Similar to an American 'biscuit' these can be sweet or savory and are made with butter and are tender. Sweet scones are usually served with jam and clotted cream or butter.
A single-serving cake or quick bread. They are usually made of wheat with baking pow
der as a leavening agent, and are baked on sheet pans. They are often lightly sweetened and are occasionally glazed. The sweet scone (usually made with dried fruits) is a basic component of the Cream Tea or Devonshire Cream Tea.
The pronunciation of the word within the United Kingdom varies. According to one academic study, two-thirds of the British population pronounce it /ˈskɒn/ with the preference rising to 99% in the Scottish population. This is also the pronunciation of Australians, Canadians and New Zealanders. Other regions, particularly the United States and Ireland, pronounce the word as /ˈskoʊn/. The pronunciation /ˈskʊn/ is also used, particularly in Ireland. British dictionaries usually show the "con" form as the preferred pronunciation, while recognizing that the "cone" form also exists.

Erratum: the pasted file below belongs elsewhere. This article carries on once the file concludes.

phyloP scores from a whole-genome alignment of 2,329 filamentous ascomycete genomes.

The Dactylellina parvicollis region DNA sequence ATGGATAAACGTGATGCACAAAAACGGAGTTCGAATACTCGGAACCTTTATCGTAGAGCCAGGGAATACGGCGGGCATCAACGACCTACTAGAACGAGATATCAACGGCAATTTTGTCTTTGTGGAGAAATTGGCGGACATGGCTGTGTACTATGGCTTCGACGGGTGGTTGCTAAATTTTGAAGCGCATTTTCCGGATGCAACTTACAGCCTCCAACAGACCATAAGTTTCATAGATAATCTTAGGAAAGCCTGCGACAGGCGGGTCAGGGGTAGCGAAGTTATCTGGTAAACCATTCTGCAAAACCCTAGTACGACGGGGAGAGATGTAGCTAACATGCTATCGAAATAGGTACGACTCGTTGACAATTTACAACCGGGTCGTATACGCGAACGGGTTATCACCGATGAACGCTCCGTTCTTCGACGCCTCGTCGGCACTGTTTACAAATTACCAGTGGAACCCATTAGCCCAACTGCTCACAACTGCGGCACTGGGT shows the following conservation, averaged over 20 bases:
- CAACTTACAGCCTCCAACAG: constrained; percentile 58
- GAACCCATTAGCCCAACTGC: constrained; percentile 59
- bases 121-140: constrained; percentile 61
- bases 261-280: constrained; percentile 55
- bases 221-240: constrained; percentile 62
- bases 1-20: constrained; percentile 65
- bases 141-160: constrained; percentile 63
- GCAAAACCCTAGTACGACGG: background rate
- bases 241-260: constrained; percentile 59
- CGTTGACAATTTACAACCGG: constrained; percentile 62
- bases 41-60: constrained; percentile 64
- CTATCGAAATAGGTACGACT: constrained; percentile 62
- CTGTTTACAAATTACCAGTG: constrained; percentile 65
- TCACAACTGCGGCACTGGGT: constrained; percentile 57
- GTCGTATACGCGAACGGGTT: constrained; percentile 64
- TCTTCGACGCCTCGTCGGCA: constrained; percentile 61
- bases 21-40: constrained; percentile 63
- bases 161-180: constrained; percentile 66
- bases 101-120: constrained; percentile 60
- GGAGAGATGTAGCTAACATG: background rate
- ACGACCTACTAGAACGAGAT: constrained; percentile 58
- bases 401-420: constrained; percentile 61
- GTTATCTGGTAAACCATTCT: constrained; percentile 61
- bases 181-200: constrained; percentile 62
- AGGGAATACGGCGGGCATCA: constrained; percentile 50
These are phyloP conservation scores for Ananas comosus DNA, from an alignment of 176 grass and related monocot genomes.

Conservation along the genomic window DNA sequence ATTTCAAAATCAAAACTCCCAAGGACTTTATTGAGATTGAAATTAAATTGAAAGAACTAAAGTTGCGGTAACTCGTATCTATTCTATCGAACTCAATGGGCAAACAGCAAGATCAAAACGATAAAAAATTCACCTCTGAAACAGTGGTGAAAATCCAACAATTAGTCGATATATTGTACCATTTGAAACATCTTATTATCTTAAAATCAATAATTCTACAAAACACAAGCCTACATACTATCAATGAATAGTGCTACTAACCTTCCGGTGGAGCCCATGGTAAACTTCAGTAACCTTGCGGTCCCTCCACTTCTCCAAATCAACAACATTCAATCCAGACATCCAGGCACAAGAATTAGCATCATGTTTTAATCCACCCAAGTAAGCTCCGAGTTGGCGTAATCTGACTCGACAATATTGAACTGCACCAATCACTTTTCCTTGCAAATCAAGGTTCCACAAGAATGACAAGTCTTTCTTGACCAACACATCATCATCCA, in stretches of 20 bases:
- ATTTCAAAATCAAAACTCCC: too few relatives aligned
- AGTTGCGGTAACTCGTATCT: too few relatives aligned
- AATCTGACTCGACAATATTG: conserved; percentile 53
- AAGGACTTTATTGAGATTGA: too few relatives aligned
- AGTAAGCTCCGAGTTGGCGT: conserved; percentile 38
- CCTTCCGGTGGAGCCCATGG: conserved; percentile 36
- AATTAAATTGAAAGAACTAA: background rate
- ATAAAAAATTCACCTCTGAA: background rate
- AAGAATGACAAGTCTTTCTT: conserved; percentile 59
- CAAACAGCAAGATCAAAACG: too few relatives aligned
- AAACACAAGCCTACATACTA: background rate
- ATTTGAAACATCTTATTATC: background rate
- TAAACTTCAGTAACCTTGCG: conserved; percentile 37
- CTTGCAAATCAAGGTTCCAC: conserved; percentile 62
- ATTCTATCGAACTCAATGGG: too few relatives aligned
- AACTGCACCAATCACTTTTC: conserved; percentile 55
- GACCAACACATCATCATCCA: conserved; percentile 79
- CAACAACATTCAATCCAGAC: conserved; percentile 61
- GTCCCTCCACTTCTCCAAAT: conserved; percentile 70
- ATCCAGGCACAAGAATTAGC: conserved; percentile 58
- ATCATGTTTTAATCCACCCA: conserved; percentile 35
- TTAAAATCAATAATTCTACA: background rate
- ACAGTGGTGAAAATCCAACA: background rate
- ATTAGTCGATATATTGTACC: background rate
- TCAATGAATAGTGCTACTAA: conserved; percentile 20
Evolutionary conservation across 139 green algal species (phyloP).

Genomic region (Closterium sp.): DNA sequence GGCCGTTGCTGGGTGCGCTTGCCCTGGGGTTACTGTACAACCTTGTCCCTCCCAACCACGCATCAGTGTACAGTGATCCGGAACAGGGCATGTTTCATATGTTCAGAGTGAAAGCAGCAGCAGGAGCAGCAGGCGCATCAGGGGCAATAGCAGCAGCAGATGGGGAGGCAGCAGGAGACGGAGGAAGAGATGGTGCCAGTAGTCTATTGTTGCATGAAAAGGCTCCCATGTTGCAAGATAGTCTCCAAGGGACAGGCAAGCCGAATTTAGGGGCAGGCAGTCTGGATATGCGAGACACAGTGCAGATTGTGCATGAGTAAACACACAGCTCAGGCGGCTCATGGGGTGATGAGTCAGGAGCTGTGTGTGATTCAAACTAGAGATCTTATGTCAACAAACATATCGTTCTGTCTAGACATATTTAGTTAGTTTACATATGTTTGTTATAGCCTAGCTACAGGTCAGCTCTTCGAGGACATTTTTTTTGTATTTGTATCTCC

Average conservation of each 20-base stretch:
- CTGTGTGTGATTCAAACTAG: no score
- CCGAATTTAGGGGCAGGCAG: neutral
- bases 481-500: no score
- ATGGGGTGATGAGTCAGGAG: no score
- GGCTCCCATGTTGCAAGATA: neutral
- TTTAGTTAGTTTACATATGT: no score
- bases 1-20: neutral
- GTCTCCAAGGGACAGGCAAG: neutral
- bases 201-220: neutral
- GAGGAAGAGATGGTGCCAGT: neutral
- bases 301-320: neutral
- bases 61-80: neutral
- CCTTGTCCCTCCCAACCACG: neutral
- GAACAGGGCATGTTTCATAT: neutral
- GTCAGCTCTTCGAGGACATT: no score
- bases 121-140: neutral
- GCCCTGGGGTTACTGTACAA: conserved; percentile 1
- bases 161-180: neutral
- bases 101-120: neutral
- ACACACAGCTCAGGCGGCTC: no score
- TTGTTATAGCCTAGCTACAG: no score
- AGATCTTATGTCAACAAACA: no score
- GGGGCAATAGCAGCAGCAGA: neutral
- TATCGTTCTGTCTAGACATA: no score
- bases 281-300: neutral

The difference in pronunciation is alluded to in the poem which contains the lines:
I asked the maid in dulcet tone
To order me a buttered scone
The silly girl has been and gone
And ordered me a buttered scone.
The Oxford English Dictionary reports that the first mention of the word was in 1513.